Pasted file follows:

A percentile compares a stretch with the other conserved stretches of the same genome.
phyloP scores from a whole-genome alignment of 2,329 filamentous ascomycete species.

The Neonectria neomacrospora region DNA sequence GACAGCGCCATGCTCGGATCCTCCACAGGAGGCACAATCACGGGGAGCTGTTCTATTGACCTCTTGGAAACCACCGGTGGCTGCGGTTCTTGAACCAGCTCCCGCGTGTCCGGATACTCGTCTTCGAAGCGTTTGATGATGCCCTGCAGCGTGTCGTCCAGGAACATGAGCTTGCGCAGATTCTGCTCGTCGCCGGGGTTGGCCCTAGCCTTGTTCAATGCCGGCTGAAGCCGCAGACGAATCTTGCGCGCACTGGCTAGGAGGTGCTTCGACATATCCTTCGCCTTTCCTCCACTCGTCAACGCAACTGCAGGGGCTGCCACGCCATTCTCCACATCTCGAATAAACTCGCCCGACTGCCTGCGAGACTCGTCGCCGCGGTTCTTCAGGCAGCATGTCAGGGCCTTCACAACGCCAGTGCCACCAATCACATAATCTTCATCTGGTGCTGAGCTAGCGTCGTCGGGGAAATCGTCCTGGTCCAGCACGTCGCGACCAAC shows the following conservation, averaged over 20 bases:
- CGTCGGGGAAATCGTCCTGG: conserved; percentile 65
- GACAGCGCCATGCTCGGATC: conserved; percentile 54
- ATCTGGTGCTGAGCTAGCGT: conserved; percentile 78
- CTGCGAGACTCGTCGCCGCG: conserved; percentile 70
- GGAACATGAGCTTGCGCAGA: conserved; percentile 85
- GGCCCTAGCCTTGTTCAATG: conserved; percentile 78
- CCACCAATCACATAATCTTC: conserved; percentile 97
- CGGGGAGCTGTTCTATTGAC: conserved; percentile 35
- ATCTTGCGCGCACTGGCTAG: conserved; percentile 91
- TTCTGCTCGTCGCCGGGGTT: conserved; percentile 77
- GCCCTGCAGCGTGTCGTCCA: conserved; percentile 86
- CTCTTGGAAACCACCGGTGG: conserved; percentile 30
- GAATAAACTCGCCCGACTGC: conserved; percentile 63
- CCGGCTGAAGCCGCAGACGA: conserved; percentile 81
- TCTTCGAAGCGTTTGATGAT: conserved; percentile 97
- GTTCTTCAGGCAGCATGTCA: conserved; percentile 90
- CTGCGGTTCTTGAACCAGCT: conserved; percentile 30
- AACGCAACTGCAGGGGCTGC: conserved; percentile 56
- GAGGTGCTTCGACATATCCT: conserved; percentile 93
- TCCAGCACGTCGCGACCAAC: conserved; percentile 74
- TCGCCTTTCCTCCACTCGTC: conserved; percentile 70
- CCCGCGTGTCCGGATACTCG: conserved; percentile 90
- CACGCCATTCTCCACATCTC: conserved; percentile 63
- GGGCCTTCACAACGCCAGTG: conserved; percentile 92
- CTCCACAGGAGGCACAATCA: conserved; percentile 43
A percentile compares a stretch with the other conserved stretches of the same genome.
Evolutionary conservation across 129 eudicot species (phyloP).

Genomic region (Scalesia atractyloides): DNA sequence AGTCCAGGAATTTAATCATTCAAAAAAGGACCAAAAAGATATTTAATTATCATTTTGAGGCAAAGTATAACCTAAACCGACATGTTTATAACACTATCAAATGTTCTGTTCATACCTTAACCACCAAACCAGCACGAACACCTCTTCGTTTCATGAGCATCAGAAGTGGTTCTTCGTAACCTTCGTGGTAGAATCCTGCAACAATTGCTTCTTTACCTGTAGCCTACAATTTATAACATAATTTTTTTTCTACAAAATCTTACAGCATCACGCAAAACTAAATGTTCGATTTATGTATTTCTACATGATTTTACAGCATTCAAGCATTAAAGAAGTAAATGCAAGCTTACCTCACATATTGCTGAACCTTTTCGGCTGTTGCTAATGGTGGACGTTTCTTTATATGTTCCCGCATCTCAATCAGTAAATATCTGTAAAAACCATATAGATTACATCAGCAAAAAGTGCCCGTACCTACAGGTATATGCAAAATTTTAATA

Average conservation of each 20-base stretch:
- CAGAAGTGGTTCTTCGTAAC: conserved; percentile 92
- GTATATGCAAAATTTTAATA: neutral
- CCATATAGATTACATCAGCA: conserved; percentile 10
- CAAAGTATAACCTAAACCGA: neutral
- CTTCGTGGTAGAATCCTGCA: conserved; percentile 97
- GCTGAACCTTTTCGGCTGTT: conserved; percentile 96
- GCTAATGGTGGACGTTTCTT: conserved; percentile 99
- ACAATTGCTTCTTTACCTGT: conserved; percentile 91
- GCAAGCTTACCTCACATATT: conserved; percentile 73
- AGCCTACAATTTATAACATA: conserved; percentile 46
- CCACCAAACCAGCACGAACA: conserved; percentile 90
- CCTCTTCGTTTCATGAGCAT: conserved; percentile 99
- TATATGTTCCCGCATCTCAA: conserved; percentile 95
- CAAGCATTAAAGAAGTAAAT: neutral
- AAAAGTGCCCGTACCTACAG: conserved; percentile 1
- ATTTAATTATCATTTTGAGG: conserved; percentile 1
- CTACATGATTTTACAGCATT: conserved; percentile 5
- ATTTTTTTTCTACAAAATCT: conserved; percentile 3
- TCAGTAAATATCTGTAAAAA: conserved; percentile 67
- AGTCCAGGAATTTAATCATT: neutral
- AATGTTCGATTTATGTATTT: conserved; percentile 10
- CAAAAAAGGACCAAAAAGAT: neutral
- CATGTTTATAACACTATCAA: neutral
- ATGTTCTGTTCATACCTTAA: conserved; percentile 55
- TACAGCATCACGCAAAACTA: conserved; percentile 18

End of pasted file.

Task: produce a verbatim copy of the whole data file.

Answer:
A percentile compares a stretch with the other conserved stretches of the same genome.
phyloP scores from a whole-genome alignment of 2,329 filamentous ascomycete species.

The Neonectria neomacrospora region DNA sequence GACAGCGCCATGCTCGGATCCTCCACAGGAGGCACAATCACGGGGAGCTGTTCTATTGACCTCTTGGAAACCACCGGTGGCTGCGGTTCTTGAACCAGCTCCCGCGTGTCCGGATACTCGTCTTCGAAGCGTTTGATGATGCCCTGCAGCGTGTCGTCCAGGAACATGAGCTTGCGCAGATTCTGCTCGTCGCCGGGGTTGGCCCTAGCCTTGTTCAATGCCGGCTGAAGCCGCAGACGAATCTTGCGCGCACTGGCTAGGAGGTGCTTCGACATATCCTTCGCCTTTCCTCCACTCGTCAACGCAACTGCAGGGGCTGCCACGCCATTCTCCACATCTCGAATAAACTCGCCCGACTGCCTGCGAGACTCGTCGCCGCGGTTCTTCAGGCAGCATGTCAGGGCCTTCACAACGCCAGTGCCACCAATCACATAATCTTCATCTGGTGCTGAGCTAGCGTCGTCGGGGAAATCGTCCTGGTCCAGCACGTCGCGACCAAC shows the following conservation, averaged over 20 bases:
- CGTCGGGGAAATCGTCCTGG: conserved; percentile 65
- GACAGCGCCATGCTCGGATC: conserved; percentile 54
- ATCTGGTGCTGAGCTAGCGT: conserved; percentile 78
- CTGCGAGACTCGTCGCCGCG: conserved; percentile 70
- GGAACATGAGCTTGCGCAGA: conserved; percentile 85
- GGCCCTAGCCTTGTTCAATG: conserved; percentile 78
- CCACCAATCACATAATCTTC: conserved; percentile 97
- CGGGGAGCTGTTCTATTGAC: conserved; percentile 35
- ATCTTGCGCGCACTGGCTAG: conserved; percentile 91
- TTCTGCTCGTCGCCGGGGTT: conserved; percentile 77
- GCCCTGCAGCGTGTCGTCCA: conserved; percentile 86
- CTCTTGGAAACCACCGGTGG: conserved; percentile 30
- GAATAAACTCGCCCGACTGC: conserved; percentile 63
- CCGGCTGAAGCCGCAGACGA: conserved; percentile 81
- TCTTCGAAGCGTTTGATGAT: conserved; percentile 97
- GTTCTTCAGGCAGCATGTCA: conserved; percentile 90
- CTGCGGTTCTTGAACCAGCT: conserved; percentile 30
- AACGCAACTGCAGGGGCTGC: conserved; percentile 56
- GAGGTGCTTCGACATATCCT: conserved; percentile 93
- TCCAGCACGTCGCGACCAAC: conserved; percentile 74
- TCGCCTTTCCTCCACTCGTC: conserved; percentile 70
- CCCGCGTGTCCGGATACTCG: conserved; percentile 90
- CACGCCATTCTCCACATCTC: conserved; percentile 63
- GGGCCTTCACAACGCCAGTG: conserved; percentile 92
- CTCCACAGGAGGCACAATCA: conserved; percentile 43
A percentile compares a stretch with the other conserved stretches of the same genome.
Evolutionary conservation across 129 eudicot species (phyloP).

Genomic region (Scalesia atractyloides): DNA sequence AGTCCAGGAATTTAATCATTCAAAAAAGGACCAAAAAGATATTTAATTATCATTTTGAGGCAAAGTATAACCTAAACCGACATGTTTATAACACTATCAAATGTTCTGTTCATACCTTAACCACCAAACCAGCACGAACACCTCTTCGTTTCATGAGCATCAGAAGTGGTTCTTCGTAACCTTCGTGGTAGAATCCTGCAACAATTGCTTCTTTACCTGTAGCCTACAATTTATAACATAATTTTTTTTCTACAAAATCTTACAGCATCACGCAAAACTAAATGTTCGATTTATGTATTTCTACATGATTTTACAGCATTCAAGCATTAAAGAAGTAAATGCAAGCTTACCTCACATATTGCTGAACCTTTTCGGCTGTTGCTAATGGTGGACGTTTCTTTATATGTTCCCGCATCTCAATCAGTAAATATCTGTAAAAACCATATAGATTACATCAGCAAAAAGTGCCCGTACCTACAGGTATATGCAAAATTTTAATA

Average conservation of each 20-base stretch:
- CAGAAGTGGTTCTTCGTAAC: conserved; percentile 92
- GTATATGCAAAATTTTAATA: neutral
- CCATATAGATTACATCAGCA: conserved; percentile 10
- CAAAGTATAACCTAAACCGA: neutral
- CTTCGTGGTAGAATCCTGCA: conserved; percentile 97
- GCTGAACCTTTTCGGCTGTT: conserved; percentile 96
- GCTAATGGTGGACGTTTCTT: conserved; percentile 99
- ACAATTGCTTCTTTACCTGT: conserved; percentile 91
- GCAAGCTTACCTCACATATT: conserved; percentile 73
- AGCCTACAATTTATAACATA: conserved; percentile 46
- CCACCAAACCAGCACGAACA: conserved; percentile 90
- CCTCTTCGTTTCATGAGCAT: conserved; percentile 99
- TATATGTTCCCGCATCTCAA: conserved; percentile 95
- CAAGCATTAAAGAAGTAAAT: neutral
- AAAAGTGCCCGTACCTACAG: conserved; percentile 1
- ATTTAATTATCATTTTGAGG: conserved; percentile 1
- CTACATGATTTTACAGCATT: conserved; percentile 5
- ATTTTTTTTCTACAAAATCT: conserved; percentile 3
- TCAGTAAATATCTGTAAAAA: conserved; percentile 67
- AGTCCAGGAATTTAATCATT: neutral
- AATGTTCGATTTATGTATTT: conserved; percentile 10
- CAAAAAAGGACCAAAAAGAT: neutral
- CATGTTTATAACACTATCAA: neutral
- ATGTTCTGTTCATACCTTAA: conserved; percentile 55
- TACAGCATCACGCAAAACTA: conserved; percentile 18